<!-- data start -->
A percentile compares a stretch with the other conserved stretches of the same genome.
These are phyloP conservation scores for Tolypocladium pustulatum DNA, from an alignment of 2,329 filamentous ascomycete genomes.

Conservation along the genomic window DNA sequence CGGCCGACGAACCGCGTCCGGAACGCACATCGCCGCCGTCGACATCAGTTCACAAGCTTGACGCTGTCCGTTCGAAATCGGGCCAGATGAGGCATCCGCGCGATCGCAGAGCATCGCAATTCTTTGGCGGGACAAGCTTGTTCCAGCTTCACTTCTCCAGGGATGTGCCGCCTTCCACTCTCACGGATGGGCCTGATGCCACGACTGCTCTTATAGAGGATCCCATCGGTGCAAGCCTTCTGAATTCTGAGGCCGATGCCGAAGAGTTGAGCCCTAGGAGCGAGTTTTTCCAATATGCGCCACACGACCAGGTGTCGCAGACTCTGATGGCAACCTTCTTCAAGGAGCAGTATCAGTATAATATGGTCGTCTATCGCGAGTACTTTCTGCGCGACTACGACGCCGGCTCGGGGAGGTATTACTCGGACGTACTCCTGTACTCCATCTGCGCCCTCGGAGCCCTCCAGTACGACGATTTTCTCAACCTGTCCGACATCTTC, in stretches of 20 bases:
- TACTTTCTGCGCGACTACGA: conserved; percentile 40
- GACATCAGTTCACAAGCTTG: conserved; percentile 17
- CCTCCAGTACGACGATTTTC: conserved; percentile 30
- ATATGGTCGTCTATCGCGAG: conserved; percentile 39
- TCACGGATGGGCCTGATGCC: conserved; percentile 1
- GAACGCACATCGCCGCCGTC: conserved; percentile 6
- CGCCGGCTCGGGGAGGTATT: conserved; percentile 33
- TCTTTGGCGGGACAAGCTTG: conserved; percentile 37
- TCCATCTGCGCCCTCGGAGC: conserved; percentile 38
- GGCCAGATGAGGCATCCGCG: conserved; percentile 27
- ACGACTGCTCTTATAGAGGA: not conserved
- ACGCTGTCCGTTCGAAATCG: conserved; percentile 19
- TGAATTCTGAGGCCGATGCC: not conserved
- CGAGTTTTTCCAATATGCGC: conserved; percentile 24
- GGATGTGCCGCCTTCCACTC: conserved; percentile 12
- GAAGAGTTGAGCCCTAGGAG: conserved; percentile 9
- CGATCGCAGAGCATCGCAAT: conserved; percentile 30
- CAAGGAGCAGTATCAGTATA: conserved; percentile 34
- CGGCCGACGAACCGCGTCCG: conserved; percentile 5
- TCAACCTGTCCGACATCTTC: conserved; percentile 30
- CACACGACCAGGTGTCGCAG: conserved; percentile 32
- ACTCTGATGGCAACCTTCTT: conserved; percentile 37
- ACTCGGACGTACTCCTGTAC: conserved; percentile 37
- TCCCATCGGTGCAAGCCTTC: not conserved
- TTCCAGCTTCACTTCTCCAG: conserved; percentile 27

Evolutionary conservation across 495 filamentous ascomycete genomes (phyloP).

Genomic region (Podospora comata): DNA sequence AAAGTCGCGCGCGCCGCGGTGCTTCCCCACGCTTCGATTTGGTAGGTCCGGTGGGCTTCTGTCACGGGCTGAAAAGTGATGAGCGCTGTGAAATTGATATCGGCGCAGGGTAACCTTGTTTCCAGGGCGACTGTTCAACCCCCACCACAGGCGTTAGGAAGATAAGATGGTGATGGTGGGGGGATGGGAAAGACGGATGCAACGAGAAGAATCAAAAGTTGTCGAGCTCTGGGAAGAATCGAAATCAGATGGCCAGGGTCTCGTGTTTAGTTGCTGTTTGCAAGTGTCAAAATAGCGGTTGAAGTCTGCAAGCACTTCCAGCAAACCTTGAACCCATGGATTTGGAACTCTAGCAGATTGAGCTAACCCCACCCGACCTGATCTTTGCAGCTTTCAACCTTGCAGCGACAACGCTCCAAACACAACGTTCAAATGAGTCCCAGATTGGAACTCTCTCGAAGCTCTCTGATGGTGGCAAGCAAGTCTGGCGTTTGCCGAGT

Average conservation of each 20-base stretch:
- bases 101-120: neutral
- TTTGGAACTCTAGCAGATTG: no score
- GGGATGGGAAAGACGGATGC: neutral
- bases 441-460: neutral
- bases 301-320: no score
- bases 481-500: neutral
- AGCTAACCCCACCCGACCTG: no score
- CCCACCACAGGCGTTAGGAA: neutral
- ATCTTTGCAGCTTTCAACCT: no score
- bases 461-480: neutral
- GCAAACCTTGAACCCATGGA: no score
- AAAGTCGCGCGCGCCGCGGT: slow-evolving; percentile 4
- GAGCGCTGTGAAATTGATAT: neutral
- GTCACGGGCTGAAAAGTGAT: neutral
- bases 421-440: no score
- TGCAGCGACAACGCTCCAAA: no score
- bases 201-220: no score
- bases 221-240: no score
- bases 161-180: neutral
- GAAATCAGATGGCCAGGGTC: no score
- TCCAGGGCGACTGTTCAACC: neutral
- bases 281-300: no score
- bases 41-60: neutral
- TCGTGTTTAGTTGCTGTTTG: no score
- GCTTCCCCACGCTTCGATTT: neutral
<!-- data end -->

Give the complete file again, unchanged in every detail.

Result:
A percentile compares a stretch with the other conserved stretches of the same genome.
These are phyloP conservation scores for Tolypocladium pustulatum DNA, from an alignment of 2,329 filamentous ascomycete genomes.

Conservation along the genomic window DNA sequence CGGCCGACGAACCGCGTCCGGAACGCACATCGCCGCCGTCGACATCAGTTCACAAGCTTGACGCTGTCCGTTCGAAATCGGGCCAGATGAGGCATCCGCGCGATCGCAGAGCATCGCAATTCTTTGGCGGGACAAGCTTGTTCCAGCTTCACTTCTCCAGGGATGTGCCGCCTTCCACTCTCACGGATGGGCCTGATGCCACGACTGCTCTTATAGAGGATCCCATCGGTGCAAGCCTTCTGAATTCTGAGGCCGATGCCGAAGAGTTGAGCCCTAGGAGCGAGTTTTTCCAATATGCGCCACACGACCAGGTGTCGCAGACTCTGATGGCAACCTTCTTCAAGGAGCAGTATCAGTATAATATGGTCGTCTATCGCGAGTACTTTCTGCGCGACTACGACGCCGGCTCGGGGAGGTATTACTCGGACGTACTCCTGTACTCCATCTGCGCCCTCGGAGCCCTCCAGTACGACGATTTTCTCAACCTGTCCGACATCTTC, in stretches of 20 bases:
- TACTTTCTGCGCGACTACGA: conserved; percentile 40
- GACATCAGTTCACAAGCTTG: conserved; percentile 17
- CCTCCAGTACGACGATTTTC: conserved; percentile 30
- ATATGGTCGTCTATCGCGAG: conserved; percentile 39
- TCACGGATGGGCCTGATGCC: conserved; percentile 1
- GAACGCACATCGCCGCCGTC: conserved; percentile 6
- CGCCGGCTCGGGGAGGTATT: conserved; percentile 33
- TCTTTGGCGGGACAAGCTTG: conserved; percentile 37
- TCCATCTGCGCCCTCGGAGC: conserved; percentile 38
- GGCCAGATGAGGCATCCGCG: conserved; percentile 27
- ACGACTGCTCTTATAGAGGA: not conserved
- ACGCTGTCCGTTCGAAATCG: conserved; percentile 19
- TGAATTCTGAGGCCGATGCC: not conserved
- CGAGTTTTTCCAATATGCGC: conserved; percentile 24
- GGATGTGCCGCCTTCCACTC: conserved; percentile 12
- GAAGAGTTGAGCCCTAGGAG: conserved; percentile 9
- CGATCGCAGAGCATCGCAAT: conserved; percentile 30
- CAAGGAGCAGTATCAGTATA: conserved; percentile 34
- CGGCCGACGAACCGCGTCCG: conserved; percentile 5
- TCAACCTGTCCGACATCTTC: conserved; percentile 30
- CACACGACCAGGTGTCGCAG: conserved; percentile 32
- ACTCTGATGGCAACCTTCTT: conserved; percentile 37
- ACTCGGACGTACTCCTGTAC: conserved; percentile 37
- TCCCATCGGTGCAAGCCTTC: not conserved
- TTCCAGCTTCACTTCTCCAG: conserved; percentile 27

Evolutionary conservation across 495 filamentous ascomycete genomes (phyloP).

Genomic region (Podospora comata): DNA sequence AAAGTCGCGCGCGCCGCGGTGCTTCCCCACGCTTCGATTTGGTAGGTCCGGTGGGCTTCTGTCACGGGCTGAAAAGTGATGAGCGCTGTGAAATTGATATCGGCGCAGGGTAACCTTGTTTCCAGGGCGACTGTTCAACCCCCACCACAGGCGTTAGGAAGATAAGATGGTGATGGTGGGGGGATGGGAAAGACGGATGCAACGAGAAGAATCAAAAGTTGTCGAGCTCTGGGAAGAATCGAAATCAGATGGCCAGGGTCTCGTGTTTAGTTGCTGTTTGCAAGTGTCAAAATAGCGGTTGAAGTCTGCAAGCACTTCCAGCAAACCTTGAACCCATGGATTTGGAACTCTAGCAGATTGAGCTAACCCCACCCGACCTGATCTTTGCAGCTTTCAACCTTGCAGCGACAACGCTCCAAACACAACGTTCAAATGAGTCCCAGATTGGAACTCTCTCGAAGCTCTCTGATGGTGGCAAGCAAGTCTGGCGTTTGCCGAGT

Average conservation of each 20-base stretch:
- bases 101-120: neutral
- TTTGGAACTCTAGCAGATTG: no score
- GGGATGGGAAAGACGGATGC: neutral
- bases 441-460: neutral
- bases 301-320: no score
- bases 481-500: neutral
- AGCTAACCCCACCCGACCTG: no score
- CCCACCACAGGCGTTAGGAA: neutral
- ATCTTTGCAGCTTTCAACCT: no score
- bases 461-480: neutral
- GCAAACCTTGAACCCATGGA: no score
- AAAGTCGCGCGCGCCGCGGT: slow-evolving; percentile 4
- GAGCGCTGTGAAATTGATAT: neutral
- GTCACGGGCTGAAAAGTGAT: neutral
- bases 421-440: no score
- TGCAGCGACAACGCTCCAAA: no score
- bases 201-220: no score
- bases 221-240: no score
- bases 161-180: neutral
- GAAATCAGATGGCCAGGGTC: no score
- TCCAGGGCGACTGTTCAACC: neutral
- bases 281-300: no score
- bases 41-60: neutral
- TCGTGTTTAGTTGCTGTTTG: no score
- GCTTCCCCACGCTTCGATTT: neutral